"The Harold B Lee Library began as a small collection of books kept in the office of Karl G. Maeser during his time as principal of then Brigham Young Academy.  The small library relied almost exclusively on gifts, donations, and free material from the U.S. Government.  When Maeser's office was destroyed by a fire in 1884, his library collection went with it.  By the time the Education Building was completed in 1892, a new library had been formed and a room was provided on the second floor of the new building.

"The academy later became a university, which spurred the library's growth until it filled the third floor and much of the second floor of the Education building.  In July 1924, the alumni association reported that $125,000 had been appropriated to construct a new library building to be erected on University Hill.  The new Heber J. Grant Library was subsequently dedicated on October 15, 1925 with 40,000 books and 35,000 pamphlets."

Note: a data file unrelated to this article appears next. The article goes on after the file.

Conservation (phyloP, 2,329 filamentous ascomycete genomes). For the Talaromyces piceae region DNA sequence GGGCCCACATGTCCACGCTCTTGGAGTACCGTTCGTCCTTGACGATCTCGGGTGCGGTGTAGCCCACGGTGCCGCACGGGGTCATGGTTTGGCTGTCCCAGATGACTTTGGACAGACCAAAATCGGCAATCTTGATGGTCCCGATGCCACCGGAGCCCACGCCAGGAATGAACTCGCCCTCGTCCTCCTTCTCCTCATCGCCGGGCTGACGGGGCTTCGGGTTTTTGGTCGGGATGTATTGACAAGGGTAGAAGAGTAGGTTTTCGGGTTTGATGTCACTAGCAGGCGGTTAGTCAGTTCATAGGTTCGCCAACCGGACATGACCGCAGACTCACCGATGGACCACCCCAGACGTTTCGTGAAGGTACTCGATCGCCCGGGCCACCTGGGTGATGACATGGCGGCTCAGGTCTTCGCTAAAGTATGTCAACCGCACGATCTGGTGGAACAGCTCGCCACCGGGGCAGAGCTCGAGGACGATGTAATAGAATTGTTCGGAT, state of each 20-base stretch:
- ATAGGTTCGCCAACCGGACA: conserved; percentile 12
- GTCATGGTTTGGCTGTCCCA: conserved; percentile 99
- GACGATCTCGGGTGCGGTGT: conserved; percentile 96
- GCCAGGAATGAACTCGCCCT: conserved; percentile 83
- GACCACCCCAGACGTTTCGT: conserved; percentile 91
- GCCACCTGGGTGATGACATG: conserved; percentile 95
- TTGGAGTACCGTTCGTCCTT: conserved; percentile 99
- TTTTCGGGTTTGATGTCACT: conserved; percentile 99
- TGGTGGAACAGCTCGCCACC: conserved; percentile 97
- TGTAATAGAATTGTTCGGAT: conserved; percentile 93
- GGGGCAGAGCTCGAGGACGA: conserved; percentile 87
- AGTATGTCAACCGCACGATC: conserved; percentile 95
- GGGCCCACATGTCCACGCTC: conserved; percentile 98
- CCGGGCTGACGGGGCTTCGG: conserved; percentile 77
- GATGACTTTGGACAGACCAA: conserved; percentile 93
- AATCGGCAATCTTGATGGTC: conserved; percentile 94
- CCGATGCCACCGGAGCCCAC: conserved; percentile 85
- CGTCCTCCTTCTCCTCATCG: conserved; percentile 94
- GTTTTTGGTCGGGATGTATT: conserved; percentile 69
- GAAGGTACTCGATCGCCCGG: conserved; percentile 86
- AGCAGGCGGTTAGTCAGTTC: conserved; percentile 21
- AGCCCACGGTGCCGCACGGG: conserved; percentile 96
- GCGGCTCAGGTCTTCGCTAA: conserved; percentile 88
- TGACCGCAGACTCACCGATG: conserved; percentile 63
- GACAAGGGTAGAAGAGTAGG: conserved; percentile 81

The Grant Building is somewhat small, with the first floor consisting mostly of classrooms and the second floor being a large open room (now the testing center) where the library was located.  By the 50s, the the library had outgrown itself and several little libraries were created in buildings across campus to accommodate the growing number of books.  In 1961, the J. Reuben Clark Library (which is now named the Harold B. Lee Library) was finished, which moved the library from the Grant building.